My work has involved quite a bit of travel in the past. One such road trip took me down to Tampa for a couple of weeks one February. Since I had to stay over for a weekend, I decided to visit my aunt and uncle who live in West Palm Beach, about four hours away. I also resolved to run a five mile road race at John Prince Park while I was there.

I had been fighting a stomach virus the whole week before, and was not at top strength for the race. In addition, it was 82 degrees at race time, a far cry from the teens I had left behind at home. I barely averaged a 7:30 pace for the race, which was run simultaneously with a half marathon. There were tons of people ahead of me, and what seemed like only a selected few stragglers behind me. I left the race disgusted at my performance and didn't even give it a second thought.

Two months later, while looking over a regional running magazine, I noticed the race results listed under the Florida section. I had won my age group. How could this be, I wondered? It was about the worst race of my life, and everyone else seemed to be ahead of me. Then I thought of something. West Palm Beach is basically a retirement community. All those people who had kicked my butt were probably in their 70s and 80s. There were hardly any people in my age group. I had finally picked a cherry, and hadn't even stayed around long enough to enjoy the sweetness of the fruit.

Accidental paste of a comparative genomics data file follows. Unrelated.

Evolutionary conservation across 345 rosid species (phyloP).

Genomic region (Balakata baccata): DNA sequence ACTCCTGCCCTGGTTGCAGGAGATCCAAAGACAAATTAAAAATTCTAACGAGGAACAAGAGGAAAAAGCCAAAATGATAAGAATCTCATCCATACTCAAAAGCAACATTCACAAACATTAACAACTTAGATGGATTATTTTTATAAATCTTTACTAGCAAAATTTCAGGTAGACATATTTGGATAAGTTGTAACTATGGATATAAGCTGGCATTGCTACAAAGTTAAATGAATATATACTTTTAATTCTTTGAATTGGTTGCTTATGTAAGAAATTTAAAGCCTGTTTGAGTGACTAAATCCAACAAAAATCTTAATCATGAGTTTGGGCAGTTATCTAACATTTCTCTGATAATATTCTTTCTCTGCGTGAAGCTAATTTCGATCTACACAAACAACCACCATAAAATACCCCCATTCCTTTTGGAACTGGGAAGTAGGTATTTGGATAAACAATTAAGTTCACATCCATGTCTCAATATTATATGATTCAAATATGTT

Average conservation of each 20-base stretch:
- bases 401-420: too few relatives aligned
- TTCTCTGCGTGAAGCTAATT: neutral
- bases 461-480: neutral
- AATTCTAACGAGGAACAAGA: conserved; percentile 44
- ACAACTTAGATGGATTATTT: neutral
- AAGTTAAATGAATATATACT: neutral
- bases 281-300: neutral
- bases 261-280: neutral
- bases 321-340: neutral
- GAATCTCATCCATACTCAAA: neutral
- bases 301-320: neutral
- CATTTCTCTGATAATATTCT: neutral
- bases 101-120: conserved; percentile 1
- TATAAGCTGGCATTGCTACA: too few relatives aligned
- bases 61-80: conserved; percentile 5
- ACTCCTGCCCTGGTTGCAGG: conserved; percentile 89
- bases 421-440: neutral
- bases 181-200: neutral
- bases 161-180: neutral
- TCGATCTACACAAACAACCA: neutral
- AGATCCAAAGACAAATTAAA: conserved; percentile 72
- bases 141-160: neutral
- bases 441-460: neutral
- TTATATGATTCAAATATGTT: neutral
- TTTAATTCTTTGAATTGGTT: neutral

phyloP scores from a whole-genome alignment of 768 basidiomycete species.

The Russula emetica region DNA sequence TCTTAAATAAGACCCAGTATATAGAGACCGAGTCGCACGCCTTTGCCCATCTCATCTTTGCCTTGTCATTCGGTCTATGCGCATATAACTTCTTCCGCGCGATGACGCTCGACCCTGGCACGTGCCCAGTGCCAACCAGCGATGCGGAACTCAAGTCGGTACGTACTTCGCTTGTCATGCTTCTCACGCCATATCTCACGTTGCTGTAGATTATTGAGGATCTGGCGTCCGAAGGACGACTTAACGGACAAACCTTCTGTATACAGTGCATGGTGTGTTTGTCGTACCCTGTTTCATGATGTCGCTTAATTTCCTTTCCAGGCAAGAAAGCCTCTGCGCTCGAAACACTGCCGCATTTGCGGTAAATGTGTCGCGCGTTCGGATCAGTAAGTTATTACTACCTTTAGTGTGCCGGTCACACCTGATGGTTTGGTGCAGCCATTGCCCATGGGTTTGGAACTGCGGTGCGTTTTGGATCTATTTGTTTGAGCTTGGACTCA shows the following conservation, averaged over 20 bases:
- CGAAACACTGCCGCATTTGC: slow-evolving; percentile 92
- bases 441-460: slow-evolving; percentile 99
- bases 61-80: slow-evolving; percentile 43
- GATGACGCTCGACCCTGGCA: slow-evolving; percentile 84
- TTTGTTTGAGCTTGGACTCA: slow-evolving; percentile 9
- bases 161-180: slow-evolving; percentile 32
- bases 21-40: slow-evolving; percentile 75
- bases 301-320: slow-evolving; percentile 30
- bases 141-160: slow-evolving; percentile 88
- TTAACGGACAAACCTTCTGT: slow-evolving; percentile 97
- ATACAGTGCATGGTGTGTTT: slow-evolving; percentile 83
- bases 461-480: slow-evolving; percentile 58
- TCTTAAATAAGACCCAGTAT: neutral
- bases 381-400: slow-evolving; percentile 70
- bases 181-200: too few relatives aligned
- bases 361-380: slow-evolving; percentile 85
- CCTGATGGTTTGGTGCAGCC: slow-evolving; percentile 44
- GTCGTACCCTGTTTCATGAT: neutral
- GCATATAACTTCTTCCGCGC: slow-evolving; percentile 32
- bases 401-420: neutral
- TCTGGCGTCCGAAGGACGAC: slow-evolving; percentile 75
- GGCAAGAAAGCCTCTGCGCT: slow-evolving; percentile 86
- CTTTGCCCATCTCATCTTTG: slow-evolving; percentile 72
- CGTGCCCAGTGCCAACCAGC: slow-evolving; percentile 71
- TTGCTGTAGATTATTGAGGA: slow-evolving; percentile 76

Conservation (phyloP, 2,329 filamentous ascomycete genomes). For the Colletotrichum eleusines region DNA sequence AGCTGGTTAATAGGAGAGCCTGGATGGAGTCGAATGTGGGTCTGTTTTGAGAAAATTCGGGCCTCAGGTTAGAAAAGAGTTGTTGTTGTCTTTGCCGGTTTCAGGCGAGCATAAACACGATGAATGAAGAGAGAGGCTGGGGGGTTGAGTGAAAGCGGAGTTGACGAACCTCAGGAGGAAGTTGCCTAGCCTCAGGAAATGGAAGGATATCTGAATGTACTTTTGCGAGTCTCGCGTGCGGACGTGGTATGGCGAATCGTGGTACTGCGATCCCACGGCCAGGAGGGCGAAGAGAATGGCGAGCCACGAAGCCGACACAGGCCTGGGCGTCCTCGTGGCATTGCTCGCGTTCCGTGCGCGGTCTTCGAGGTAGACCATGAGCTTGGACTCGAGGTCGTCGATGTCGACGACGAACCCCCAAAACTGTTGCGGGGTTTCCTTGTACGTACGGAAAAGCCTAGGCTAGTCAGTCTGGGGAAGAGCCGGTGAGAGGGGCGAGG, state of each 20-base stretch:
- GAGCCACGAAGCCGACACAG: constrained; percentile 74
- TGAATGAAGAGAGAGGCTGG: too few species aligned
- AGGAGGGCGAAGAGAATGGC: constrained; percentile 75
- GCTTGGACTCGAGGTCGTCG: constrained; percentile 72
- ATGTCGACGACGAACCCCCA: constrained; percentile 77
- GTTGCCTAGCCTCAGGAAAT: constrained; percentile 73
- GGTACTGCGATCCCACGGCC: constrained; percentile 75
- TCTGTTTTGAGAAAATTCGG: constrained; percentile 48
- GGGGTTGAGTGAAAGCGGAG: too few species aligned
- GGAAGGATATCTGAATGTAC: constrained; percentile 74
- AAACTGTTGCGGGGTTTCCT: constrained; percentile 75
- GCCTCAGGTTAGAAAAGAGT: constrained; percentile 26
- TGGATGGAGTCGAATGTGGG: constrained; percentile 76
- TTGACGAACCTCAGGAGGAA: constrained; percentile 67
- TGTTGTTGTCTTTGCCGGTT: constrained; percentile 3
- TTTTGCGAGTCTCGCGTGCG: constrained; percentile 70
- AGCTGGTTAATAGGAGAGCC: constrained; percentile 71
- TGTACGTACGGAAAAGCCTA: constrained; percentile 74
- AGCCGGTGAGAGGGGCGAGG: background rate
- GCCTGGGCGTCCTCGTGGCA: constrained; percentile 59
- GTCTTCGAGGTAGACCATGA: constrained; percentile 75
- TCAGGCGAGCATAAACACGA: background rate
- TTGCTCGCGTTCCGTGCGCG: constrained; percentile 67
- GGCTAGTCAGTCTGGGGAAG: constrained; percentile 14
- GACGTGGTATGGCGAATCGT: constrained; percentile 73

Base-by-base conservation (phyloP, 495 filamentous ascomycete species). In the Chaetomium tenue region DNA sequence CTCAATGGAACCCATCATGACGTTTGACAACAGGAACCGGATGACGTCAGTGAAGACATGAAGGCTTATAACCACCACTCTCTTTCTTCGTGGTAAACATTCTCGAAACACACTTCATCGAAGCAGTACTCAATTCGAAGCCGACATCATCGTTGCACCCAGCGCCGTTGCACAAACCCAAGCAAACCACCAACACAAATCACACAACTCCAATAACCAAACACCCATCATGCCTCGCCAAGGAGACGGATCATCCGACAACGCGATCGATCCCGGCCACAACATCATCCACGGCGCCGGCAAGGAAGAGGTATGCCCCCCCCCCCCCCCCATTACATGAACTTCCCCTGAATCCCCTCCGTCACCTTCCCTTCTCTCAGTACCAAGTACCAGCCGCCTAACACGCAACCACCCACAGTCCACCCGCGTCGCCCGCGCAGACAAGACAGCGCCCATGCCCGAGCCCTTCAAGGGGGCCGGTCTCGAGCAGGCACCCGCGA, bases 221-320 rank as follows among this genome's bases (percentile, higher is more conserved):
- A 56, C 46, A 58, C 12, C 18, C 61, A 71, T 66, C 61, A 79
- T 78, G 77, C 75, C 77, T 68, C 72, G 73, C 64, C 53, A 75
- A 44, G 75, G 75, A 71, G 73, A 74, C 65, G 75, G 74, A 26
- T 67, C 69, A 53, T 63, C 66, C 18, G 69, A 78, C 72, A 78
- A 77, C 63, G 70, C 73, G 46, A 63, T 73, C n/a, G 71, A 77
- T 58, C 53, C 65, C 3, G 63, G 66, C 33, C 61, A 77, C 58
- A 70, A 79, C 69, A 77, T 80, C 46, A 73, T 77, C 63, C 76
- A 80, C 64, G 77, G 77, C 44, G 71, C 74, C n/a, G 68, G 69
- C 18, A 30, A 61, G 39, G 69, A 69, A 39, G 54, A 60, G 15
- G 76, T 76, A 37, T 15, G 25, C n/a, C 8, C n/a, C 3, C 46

It wasn't too long before I had picked another cherry, and again, I couldn't bask in the glory. It was in another five mile race, this time at Carolina Beach, NC. In this race, they presented hand carved, wooden pelican awards based on the number of people in each age group. I had a much better race than the one in Florida, clocking 34:25. Awards went seven deep in my age group, and my time was good enough to place me eighth. To add insult to injury, I stepped in some dog poop not three minutes after my mother had warned me about it. I listen to her more often now than I used to.